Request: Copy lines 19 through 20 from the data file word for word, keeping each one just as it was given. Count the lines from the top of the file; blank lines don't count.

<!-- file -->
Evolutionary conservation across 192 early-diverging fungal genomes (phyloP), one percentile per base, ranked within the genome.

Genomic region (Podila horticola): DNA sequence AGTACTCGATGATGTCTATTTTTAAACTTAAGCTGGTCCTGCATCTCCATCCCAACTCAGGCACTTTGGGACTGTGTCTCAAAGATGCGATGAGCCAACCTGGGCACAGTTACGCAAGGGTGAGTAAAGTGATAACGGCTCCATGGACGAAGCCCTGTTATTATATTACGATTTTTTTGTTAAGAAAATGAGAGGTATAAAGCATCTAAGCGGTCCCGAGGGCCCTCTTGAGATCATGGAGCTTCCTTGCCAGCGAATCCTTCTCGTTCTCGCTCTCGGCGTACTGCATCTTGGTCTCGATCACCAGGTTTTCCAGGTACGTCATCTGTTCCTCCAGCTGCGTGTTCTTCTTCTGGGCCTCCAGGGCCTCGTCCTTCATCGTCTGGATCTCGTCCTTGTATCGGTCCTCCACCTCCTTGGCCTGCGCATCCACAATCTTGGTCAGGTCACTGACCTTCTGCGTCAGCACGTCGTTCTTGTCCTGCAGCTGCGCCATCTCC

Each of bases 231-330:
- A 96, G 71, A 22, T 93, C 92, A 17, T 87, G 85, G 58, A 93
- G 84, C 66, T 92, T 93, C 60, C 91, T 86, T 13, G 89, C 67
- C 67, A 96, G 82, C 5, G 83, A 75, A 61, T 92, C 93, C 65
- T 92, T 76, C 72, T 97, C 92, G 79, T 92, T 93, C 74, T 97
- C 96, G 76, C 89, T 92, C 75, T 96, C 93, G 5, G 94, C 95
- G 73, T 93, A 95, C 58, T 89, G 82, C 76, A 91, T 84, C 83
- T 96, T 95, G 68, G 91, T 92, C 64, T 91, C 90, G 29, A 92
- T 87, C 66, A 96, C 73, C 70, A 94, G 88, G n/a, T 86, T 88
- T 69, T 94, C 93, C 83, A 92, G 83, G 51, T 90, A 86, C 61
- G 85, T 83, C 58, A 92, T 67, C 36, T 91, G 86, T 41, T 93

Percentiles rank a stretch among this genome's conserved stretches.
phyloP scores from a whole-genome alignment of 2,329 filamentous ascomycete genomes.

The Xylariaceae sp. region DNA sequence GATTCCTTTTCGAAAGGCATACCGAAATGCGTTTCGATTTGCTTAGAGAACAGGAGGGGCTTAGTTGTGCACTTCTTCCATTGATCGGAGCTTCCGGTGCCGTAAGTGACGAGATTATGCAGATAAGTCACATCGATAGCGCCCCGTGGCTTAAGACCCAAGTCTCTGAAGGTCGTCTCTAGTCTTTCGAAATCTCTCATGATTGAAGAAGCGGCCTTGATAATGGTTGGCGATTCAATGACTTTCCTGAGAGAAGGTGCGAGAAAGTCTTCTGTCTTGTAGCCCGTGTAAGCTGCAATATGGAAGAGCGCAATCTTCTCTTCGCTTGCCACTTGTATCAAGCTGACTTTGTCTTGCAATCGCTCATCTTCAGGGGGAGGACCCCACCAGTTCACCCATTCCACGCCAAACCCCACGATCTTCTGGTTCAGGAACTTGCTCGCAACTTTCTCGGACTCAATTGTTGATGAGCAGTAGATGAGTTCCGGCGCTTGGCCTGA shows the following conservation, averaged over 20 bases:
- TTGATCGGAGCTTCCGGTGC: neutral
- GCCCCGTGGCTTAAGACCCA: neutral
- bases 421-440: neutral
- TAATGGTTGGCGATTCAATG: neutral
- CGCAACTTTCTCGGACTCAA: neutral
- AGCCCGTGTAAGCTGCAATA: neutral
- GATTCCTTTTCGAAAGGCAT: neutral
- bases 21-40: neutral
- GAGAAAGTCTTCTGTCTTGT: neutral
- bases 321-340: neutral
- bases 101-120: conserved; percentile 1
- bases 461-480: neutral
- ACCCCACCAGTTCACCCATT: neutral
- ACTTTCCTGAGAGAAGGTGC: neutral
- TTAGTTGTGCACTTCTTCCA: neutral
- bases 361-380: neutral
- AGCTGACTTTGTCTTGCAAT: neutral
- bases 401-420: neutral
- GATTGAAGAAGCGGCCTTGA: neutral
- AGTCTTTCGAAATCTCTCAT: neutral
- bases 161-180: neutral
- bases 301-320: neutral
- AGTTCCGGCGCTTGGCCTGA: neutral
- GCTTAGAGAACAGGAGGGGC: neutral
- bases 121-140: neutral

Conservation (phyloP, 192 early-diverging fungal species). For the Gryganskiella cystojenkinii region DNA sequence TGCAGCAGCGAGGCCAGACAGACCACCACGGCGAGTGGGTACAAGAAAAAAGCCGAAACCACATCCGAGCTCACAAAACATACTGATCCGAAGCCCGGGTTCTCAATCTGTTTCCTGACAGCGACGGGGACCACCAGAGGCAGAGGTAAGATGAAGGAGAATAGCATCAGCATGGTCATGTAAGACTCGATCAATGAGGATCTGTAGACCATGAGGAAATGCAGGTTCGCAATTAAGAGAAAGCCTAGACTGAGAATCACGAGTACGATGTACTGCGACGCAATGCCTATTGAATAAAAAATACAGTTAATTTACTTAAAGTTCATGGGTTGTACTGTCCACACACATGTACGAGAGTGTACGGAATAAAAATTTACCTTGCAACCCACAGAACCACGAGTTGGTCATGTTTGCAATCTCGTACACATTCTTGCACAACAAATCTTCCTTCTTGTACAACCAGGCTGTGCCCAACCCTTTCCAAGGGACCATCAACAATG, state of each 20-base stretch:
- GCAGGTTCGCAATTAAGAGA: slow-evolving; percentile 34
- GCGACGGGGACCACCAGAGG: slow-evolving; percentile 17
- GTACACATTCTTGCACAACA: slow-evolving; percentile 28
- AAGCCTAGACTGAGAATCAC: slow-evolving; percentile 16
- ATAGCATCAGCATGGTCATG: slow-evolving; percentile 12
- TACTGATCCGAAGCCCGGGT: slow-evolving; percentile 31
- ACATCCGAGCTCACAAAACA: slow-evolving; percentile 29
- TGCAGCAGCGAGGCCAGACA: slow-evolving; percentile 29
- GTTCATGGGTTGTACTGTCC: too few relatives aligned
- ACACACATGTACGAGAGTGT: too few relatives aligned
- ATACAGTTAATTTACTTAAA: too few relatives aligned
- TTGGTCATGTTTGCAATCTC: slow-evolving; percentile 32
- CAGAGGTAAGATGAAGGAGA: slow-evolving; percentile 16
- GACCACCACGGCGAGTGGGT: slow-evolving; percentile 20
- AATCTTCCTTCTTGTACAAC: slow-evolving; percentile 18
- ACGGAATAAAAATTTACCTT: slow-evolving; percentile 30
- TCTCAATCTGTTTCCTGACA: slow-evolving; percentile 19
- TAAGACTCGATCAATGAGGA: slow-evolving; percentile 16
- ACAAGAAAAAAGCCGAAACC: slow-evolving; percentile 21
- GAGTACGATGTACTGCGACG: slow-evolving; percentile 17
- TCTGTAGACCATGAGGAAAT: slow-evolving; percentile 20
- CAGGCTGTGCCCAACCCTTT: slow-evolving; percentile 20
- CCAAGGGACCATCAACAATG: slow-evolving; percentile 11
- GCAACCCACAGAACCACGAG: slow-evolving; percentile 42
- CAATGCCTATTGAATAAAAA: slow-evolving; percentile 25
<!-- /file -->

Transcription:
- bases 421-440: neutral
- TAATGGTTGGCGATTCAATG: neutral